Maila Ta Fan Boka Food Festival in Guam!

My cousins who moved out from Guam must have missed this. Last May 25-28, 2011, Guam celebrated over 500 years of delicious traditional Chamorro dishes through their annual food festival Maila Ta Fan Boka. Named after the Chamorro phrase “come and let’s eat”, Maila Ta Fan Boka coincided with Tourism Month in Guam, which is held during the month of May. Activities during the festival included a culinary competition, farm tours, and other exciting events unique to Guam’s history and culture.
It started in the village of Talofofo, south of Guam. The mango plantation is just one of the many businesses owned by the Camacho family in the country. It has about 1,000 Carabao mango trees, a variety originating from the Philippines. The mangoes in this plantation are of excellent quality, with its striking yellow color and fiberless flesh.  
Mangoes are not the only fruits that can be enjoyed in the island of Guam. After learning about the mango plantation in Talofofo, tourists experienced a wide variety of tropical fruits. Hamamoto Tropical Fruit World is a 50-acre fruit paradise in the heart of Yona village. It is the only farm open to the public. It features over 70 varieties of tropical fruits, including ice cream bean, eggfruit, star apple, breadfruit, atis, avocado, papaya, guava, soursop and other produce from Pacific and Asian countries. Opened in 1996, Hamamoto Tropical Fruit World has been a familiar destination to tourists. All of their plants and fruits are grown organically. For visitors interested in taking home a piece of the farm with them, products like fruit jam are available at their gift shop.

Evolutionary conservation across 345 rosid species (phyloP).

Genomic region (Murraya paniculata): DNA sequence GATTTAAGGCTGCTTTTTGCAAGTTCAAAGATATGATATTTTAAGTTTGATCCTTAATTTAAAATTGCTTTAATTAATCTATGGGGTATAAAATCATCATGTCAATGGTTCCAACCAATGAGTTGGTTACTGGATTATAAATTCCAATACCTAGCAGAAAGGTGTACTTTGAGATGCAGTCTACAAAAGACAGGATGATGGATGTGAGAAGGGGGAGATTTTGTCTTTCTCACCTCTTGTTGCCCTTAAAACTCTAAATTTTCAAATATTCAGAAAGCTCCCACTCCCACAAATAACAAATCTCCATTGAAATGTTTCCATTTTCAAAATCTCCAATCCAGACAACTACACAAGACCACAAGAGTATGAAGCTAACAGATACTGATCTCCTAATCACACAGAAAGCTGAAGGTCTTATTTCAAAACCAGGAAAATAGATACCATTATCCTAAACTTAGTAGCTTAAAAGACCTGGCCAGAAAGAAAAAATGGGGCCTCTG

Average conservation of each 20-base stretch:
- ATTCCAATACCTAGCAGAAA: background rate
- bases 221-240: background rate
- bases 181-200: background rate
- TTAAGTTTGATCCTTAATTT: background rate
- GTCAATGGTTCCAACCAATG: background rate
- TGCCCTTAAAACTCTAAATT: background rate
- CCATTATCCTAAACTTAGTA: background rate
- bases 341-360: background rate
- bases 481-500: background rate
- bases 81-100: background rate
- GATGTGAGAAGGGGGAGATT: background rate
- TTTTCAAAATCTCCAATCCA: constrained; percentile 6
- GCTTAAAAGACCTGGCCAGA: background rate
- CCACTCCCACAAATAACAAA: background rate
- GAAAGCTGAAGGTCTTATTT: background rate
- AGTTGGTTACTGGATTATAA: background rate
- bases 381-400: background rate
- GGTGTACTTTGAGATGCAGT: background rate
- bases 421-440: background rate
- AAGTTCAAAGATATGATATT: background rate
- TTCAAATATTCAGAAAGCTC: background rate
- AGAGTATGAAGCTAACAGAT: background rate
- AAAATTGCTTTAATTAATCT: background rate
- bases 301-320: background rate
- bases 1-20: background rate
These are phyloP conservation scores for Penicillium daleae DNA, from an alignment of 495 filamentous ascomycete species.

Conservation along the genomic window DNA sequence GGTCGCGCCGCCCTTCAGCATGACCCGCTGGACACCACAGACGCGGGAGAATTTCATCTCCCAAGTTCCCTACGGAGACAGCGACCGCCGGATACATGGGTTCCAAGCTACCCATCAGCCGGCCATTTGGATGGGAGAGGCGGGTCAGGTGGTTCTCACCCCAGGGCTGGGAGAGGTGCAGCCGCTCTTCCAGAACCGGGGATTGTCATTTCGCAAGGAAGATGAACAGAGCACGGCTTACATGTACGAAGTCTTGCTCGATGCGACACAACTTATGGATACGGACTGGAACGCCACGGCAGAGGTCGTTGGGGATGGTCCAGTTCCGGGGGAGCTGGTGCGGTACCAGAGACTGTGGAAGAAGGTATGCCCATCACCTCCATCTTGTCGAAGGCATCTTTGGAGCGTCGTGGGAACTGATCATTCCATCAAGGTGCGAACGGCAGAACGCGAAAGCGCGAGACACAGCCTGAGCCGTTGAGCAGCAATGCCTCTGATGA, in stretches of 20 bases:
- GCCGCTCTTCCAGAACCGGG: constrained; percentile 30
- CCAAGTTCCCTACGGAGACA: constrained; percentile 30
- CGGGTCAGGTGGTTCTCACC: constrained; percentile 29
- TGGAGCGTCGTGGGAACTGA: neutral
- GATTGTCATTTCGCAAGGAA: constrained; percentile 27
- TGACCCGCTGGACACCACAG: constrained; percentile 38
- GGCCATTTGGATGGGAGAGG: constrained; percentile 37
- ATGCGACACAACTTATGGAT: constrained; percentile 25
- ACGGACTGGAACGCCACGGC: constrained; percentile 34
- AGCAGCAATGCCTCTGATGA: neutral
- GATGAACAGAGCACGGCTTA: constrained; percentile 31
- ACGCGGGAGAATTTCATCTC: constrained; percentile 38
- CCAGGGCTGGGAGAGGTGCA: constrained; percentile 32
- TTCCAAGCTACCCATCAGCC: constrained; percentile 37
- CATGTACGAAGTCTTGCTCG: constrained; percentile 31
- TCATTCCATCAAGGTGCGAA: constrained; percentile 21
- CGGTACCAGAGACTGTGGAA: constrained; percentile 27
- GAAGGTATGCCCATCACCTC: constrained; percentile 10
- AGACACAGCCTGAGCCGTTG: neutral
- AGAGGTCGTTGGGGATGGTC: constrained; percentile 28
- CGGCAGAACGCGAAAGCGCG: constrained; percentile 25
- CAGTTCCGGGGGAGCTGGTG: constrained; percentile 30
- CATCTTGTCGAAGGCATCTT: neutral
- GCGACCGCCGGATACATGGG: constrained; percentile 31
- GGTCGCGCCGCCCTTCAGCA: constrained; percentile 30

Aside from its agriculture and fruit industry, Guam also boasts of its fresh and organically-grown vegetables. The next stop on the festival’s itinerary was the Hydroponic Lettuce Farm. Lettuces are grown dirt-free and pesticide-free. Only water is used to keep their produce fresh and flavorful. Even the structure of their building contains special filters to block out certain ultraviolet rays to maintain the quality of the products. Among the types of lettuce that can be enjoyed from this stop are red butter, green butter, red oak leaf, Greek oak leaf, and frisee.
This only proves what makes Filipinos and people in Guam have in common- passion for food. Visit Guam and discover life's pleasures. For more information, visit www.visitguam.org for more details.

Comments